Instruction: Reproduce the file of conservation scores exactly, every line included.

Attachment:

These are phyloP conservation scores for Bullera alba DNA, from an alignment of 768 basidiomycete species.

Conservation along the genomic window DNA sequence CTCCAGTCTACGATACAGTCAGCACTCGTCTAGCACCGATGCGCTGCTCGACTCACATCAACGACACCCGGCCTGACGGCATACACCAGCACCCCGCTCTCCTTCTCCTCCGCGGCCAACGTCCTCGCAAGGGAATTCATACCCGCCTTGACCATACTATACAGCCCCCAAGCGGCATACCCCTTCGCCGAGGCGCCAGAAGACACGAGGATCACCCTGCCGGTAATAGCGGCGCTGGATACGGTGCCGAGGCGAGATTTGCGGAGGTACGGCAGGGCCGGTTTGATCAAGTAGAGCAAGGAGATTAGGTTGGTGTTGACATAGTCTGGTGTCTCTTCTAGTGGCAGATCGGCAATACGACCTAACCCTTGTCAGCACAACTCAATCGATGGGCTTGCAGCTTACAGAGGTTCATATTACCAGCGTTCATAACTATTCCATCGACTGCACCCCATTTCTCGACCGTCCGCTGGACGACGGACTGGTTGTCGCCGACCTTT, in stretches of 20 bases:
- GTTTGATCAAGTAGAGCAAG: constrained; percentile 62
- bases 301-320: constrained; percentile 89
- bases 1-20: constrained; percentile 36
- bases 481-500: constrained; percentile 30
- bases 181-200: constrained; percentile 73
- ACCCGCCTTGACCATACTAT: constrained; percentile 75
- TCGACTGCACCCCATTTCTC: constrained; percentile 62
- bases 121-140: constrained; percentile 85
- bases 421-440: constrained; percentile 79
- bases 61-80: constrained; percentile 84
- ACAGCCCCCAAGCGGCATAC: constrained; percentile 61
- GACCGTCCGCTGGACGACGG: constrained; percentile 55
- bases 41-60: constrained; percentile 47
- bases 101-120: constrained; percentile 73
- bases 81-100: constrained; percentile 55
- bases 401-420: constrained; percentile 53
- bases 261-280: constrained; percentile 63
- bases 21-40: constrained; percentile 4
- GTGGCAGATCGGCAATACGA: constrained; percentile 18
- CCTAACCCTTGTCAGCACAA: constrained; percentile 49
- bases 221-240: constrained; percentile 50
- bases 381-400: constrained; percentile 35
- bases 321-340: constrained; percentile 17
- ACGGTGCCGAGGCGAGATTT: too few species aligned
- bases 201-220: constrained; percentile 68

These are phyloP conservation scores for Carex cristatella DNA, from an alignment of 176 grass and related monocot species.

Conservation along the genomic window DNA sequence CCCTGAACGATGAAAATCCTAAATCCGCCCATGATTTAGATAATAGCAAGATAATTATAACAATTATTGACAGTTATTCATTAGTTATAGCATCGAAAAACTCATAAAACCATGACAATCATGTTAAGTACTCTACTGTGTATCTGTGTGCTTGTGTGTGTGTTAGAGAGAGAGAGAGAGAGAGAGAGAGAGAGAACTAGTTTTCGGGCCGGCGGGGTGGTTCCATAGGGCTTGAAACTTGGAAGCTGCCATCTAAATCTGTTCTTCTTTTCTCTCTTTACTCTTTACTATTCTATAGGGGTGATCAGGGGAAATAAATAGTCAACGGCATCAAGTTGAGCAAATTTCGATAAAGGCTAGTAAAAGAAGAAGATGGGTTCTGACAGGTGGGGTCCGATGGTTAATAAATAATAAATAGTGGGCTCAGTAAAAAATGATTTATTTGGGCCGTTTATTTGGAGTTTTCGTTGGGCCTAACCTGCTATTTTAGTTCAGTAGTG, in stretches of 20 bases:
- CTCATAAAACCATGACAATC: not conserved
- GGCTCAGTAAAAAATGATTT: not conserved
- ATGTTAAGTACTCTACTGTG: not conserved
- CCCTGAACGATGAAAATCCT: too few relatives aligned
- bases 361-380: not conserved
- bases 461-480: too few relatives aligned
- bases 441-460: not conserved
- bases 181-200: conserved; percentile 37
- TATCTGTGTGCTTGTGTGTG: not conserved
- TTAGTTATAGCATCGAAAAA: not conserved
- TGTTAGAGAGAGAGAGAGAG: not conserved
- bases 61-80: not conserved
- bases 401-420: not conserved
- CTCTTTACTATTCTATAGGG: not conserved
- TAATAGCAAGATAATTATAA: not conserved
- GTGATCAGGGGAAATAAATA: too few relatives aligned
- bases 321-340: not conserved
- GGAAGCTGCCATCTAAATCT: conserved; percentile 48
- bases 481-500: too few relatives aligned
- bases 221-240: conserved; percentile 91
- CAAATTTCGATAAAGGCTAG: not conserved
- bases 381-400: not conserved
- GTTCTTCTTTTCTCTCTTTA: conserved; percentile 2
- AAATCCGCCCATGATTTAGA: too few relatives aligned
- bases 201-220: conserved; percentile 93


These are phyloP conservation scores for Bullera alba DNA, from an alignment of 768 basidiomycete species.

Conservation along the genomic window DNA sequence CTCCAGTCTACGATACAGTCAGCACTCGTCTAGCACCGATGCGCTGCTCGACTCACATCAACGACACCCGGCCTGACGGCATACACCAGCACCCCGCTCTCCTTCTCCTCCGCGGCCAACGTCCTCGCAAGGGAATTCATACCCGCCTTGACCATACTATACAGCCCCCAAGCGGCATACCCCTTCGCCGAGGCGCCAGAAGACACGAGGATCACCCTGCCGGTAATAGCGGCGCTGGATACGGTGCCGAGGCGAGATTTGCGGAGGTACGGCAGGGCCGGTTTGATCAAGTAGAGCAAGGAGATTAGGTTGGTGTTGACATAGTCTGGTGTCTCTTCTAGTGGCAGATCGGCAATACGACCTAACCCTTGTCAGCACAACTCAATCGATGGGCTTGCAGCTTACAGAGGTTCATATTACCAGCGTTCATAACTATTCCATCGACTGCACCCCATTTCTCGACCGTCCGCTGGACGACGGACTGGTTGTCGCCGACCTTT, in stretches of 20 bases:
- GTTTGATCAAGTAGAGCAAG: constrained; percentile 62
- bases 301-320: constrained; percentile 89
- bases 1-20: constrained; percentile 36
- bases 481-500: constrained; percentile 30
- bases 181-200: constrained; percentile 73
- ACCCGCCTTGACCATACTAT: constrained; percentile 75
- TCGACTGCACCCCATTTCTC: constrained; percentile 62
- bases 121-140: constrained; percentile 85
- bases 421-440: constrained; percentile 79
- bases 61-80: constrained; percentile 84
- ACAGCCCCCAAGCGGCATAC: constrained; percentile 61
- GACCGTCCGCTGGACGACGG: constrained; percentile 55
- bases 41-60: constrained; percentile 47
- bases 101-120: constrained; percentile 73
- bases 81-100: constrained; percentile 55
- bases 401-420: constrained; percentile 53
- bases 261-280: constrained; percentile 63
- bases 21-40: constrained; percentile 4
- GTGGCAGATCGGCAATACGA: constrained; percentile 18
- CCTAACCCTTGTCAGCACAA: constrained; percentile 49
- bases 221-240: constrained; percentile 50
- bases 381-400: constrained; percentile 35
- bases 321-340: constrained; percentile 17
- ACGGTGCCGAGGCGAGATTT: too few species aligned
- bases 201-220: constrained; percentile 68

These are phyloP conservation scores for Carex cristatella DNA, from an alignment of 176 grass and related monocot species.

Conservation along the genomic window DNA sequence CCCTGAACGATGAAAATCCTAAATCCGCCCATGATTTAGATAATAGCAAGATAATTATAACAATTATTGACAGTTATTCATTAGTTATAGCATCGAAAAACTCATAAAACCATGACAATCATGTTAAGTACTCTACTGTGTATCTGTGTGCTTGTGTGTGTGTTAGAGAGAGAGAGAGAGAGAGAGAGAGAGAGAACTAGTTTTCGGGCCGGCGGGGTGGTTCCATAGGGCTTGAAACTTGGAAGCTGCCATCTAAATCTGTTCTTCTTTTCTCTCTTTACTCTTTACTATTCTATAGGGGTGATCAGGGGAAATAAATAGTCAACGGCATCAAGTTGAGCAAATTTCGATAAAGGCTAGTAAAAGAAGAAGATGGGTTCTGACAGGTGGGGTCCGATGGTTAATAAATAATAAATAGTGGGCTCAGTAAAAAATGATTTATTTGGGCCGTTTATTTGGAGTTTTCGTTGGGCCTAACCTGCTATTTTAGTTCAGTAGTG, in stretches of 20 bases:
- CTCATAAAACCATGACAATC: not conserved
- GGCTCAGTAAAAAATGATTT: not conserved
- ATGTTAAGTACTCTACTGTG: not conserved
- CCCTGAACGATGAAAATCCT: too few relatives aligned
- bases 361-380: not conserved
- bases 461-480: too few relatives aligned
- bases 441-460: not conserved
- bases 181-200: conserved; percentile 37
- TATCTGTGTGCTTGTGTGTG: not conserved
- TTAGTTATAGCATCGAAAAA: not conserved
- TGTTAGAGAGAGAGAGAGAG: not conserved
- bases 61-80: not conserved
- bases 401-420: not conserved
- CTCTTTACTATTCTATAGGG: not conserved
- TAATAGCAAGATAATTATAA: not conserved
- GTGATCAGGGGAAATAAATA: too few relatives aligned
- bases 321-340: not conserved
- GGAAGCTGCCATCTAAATCT: conserved; percentile 48
- bases 481-500: too few relatives aligned
- bases 221-240: conserved; percentile 91
- CAAATTTCGATAAAGGCTAG: not conserved
- bases 381-400: not conserved
- GTTCTTCTTTTCTCTCTTTA: conserved; percentile 2
- AAATCCGCCCATGATTTAGA: too few relatives aligned
- bases 201-220: conserved; percentile 93